Thrifty Foods store in Parksville briefly closes after small fire

Minimal damage and no injuries reported; store expected to re-open after 5 p.m.

(Philip Wolf photo)
WOLF: What’s in a name (2.0)? Parksville offers interesting list of dog monikers

List includes Rembrandt, Swayze, Zorro, Fabio, Fonzie and Yoda

Older rental apartments are prime candidates for renovations, and could result in lost affordable housing stock. (Zoë Ducklow photo)
B.C.’s renoviction overhaul a good start, but won’t preserve affordable stock, lawyer says

And still no protection for people who can’t pay rent due to COVID-19

Activists from the Fairy Creek Blockades hold the injunction application notice which was submitted by logging company Teal Jones to the B.C. Supreme Court. The application, which asks to have blockaders removed from the sites that stop access to cut blocks, is set to be heard on March 4. (Photo contributed/Joshua Wright)
Activists hunker down to protect Fairy Creek near Port Renfrew from logging

Forest company Teal Cedar applies for injunction to remove seven-month-old blockades

The victim of the homicide on Cowichan Lake Road early Monday morning was 17 years old, and was stabbed in the incident. (File photo)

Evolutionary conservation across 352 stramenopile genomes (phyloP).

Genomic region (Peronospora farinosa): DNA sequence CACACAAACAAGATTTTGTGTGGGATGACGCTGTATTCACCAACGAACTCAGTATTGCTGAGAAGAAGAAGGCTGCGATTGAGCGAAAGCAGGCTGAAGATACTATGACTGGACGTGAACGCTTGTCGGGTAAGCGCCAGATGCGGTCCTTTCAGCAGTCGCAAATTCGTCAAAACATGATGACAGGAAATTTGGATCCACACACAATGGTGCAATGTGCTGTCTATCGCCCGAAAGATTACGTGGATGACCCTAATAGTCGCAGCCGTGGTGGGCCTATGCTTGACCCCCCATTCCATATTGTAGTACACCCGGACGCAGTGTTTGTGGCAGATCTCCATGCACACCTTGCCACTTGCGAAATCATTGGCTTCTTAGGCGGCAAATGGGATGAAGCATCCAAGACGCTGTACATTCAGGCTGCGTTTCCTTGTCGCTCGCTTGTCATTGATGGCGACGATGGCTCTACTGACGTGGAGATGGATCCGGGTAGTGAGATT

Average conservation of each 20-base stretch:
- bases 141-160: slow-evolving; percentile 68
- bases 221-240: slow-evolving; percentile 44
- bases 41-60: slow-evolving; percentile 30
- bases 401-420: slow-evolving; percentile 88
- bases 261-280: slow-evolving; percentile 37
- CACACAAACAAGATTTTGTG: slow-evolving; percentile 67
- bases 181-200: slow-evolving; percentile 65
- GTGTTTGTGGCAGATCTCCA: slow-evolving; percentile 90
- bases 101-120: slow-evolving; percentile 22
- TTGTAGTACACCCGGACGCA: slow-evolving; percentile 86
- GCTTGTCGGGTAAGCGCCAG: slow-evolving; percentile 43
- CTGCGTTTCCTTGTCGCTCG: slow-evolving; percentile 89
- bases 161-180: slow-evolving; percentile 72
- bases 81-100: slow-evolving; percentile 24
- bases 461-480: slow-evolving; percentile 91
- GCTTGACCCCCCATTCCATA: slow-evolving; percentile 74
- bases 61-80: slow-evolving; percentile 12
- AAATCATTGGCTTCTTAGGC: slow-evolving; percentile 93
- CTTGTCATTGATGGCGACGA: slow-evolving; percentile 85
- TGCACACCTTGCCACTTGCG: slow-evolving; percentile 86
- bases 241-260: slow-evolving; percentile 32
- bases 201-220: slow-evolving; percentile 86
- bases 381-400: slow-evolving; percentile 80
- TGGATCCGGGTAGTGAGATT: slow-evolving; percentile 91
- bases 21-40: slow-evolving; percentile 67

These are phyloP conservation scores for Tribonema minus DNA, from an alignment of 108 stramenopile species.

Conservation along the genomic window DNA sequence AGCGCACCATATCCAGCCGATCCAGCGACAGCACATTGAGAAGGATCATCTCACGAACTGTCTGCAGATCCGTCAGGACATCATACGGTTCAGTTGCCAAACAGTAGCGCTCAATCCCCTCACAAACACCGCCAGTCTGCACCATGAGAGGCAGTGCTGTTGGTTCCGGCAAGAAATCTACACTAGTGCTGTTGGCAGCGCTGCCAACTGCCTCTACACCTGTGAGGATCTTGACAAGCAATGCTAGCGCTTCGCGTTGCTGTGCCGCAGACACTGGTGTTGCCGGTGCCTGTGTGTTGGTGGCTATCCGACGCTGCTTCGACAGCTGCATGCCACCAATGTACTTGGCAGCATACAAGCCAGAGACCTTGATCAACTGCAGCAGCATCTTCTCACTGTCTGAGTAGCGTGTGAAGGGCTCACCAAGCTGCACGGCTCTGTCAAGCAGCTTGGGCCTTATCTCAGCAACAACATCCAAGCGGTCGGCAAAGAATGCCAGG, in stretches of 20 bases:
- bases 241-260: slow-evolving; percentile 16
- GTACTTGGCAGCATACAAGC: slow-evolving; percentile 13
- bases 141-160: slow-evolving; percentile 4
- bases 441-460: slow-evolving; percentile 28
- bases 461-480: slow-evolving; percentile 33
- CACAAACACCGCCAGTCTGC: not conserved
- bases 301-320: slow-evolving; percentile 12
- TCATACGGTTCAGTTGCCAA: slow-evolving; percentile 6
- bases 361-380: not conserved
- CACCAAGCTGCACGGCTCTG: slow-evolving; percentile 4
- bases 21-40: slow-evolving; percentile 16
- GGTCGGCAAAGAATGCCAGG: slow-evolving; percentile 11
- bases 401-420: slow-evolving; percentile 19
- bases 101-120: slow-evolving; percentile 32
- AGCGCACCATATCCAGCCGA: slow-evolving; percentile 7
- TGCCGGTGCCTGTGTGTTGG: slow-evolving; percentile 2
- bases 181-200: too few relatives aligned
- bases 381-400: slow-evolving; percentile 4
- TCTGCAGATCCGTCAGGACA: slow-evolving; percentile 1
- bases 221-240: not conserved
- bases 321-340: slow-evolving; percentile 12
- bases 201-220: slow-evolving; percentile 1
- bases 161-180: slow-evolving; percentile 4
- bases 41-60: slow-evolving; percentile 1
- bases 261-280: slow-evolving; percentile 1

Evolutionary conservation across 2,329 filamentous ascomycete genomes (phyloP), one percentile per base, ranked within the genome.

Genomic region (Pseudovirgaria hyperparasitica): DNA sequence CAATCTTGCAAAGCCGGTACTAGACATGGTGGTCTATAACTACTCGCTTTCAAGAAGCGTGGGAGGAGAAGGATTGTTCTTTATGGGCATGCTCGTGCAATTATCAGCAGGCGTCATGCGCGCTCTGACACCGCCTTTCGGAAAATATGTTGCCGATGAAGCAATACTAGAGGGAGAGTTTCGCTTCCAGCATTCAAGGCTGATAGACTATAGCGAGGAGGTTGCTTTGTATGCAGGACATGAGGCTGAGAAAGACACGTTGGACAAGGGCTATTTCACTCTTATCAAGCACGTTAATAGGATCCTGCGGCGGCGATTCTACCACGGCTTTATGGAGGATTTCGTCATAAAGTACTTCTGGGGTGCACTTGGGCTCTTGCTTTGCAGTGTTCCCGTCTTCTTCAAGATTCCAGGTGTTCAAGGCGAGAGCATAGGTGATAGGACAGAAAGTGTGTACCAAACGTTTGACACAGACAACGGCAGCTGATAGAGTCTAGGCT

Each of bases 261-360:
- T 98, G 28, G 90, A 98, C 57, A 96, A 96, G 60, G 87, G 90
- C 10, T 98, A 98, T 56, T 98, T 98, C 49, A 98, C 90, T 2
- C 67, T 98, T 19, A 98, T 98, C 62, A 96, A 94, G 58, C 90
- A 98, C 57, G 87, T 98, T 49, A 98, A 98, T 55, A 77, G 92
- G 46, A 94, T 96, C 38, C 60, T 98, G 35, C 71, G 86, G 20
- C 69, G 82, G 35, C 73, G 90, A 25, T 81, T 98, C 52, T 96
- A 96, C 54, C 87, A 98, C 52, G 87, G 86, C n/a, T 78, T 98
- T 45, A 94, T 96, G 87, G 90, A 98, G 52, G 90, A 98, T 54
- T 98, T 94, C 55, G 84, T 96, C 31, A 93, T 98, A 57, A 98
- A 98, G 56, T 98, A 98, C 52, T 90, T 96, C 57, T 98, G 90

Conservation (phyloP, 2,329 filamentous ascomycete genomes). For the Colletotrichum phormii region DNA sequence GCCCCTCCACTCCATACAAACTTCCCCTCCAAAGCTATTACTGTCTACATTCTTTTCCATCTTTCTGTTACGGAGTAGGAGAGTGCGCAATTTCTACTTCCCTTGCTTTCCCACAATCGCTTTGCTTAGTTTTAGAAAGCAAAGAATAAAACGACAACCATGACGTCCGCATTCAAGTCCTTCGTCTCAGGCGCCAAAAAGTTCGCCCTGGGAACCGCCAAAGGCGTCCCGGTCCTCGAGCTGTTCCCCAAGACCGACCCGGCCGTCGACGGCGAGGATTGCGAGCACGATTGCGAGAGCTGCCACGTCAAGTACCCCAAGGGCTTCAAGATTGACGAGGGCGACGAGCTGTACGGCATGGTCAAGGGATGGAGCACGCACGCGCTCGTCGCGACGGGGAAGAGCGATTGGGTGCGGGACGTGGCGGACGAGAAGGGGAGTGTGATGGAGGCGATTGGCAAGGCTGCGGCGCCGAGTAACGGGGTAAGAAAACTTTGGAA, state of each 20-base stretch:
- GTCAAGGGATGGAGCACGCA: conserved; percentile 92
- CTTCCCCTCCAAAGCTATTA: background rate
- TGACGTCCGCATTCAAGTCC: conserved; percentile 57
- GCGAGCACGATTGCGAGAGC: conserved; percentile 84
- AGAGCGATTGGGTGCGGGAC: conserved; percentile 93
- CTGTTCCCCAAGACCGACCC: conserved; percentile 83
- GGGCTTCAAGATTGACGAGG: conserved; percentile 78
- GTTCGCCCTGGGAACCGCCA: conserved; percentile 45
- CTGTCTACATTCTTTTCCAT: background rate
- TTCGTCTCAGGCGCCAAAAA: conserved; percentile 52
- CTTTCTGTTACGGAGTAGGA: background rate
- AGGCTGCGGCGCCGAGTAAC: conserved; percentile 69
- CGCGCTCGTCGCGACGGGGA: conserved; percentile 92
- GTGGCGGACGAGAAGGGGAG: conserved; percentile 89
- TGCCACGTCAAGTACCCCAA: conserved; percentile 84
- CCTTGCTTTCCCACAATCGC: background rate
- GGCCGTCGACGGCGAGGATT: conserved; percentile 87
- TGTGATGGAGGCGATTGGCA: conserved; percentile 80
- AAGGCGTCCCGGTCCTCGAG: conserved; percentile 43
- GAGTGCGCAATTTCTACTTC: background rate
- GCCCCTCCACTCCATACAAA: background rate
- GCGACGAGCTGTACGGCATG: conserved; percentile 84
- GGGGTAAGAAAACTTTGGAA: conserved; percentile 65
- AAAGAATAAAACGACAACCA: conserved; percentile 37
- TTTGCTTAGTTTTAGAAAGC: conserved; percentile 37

Duncan homicide victim was 17 years old

RCMP report that teenager was stabbed

(Photo by Marissa Baecker/Shoot the Breeze)
B.C. WHL teams to hit the ice with Kelowna, Kamloops hub cities

Kelowna, Kamloops centres chosen to host B.C. WHL teams for 24-game regular season

The machines are akin to ATMs and allow drug users at risk of overdose to get hydromorphone pills dispensed to them after their palm has been scanned to identify its unique vein pattern. (CANADIAN PRESS)
Feds dole out $3.5M for ‘vending machines’ to dispense safer opioids in B.C.

The machines are located in four cities across Canada, including Vancouver and Victoria

Kelowna’s lakefront visitor centre is one of 130 around the province. Tourism businesses have been hardest hit by COVID-19 restrictions on travel. (Destination B.C.)
Tourism, small business getting COVID-19 help, B.C. minister says

$300M grant program has delivered $50 million so far

The incident happened in downtown Castlegar. Photo: Betsy Kline
Castlegar teen recounts stabbing after stranger breaks into grandmother’s house

The unnamed teen survived a terrifying attack Feb. 21

Most Read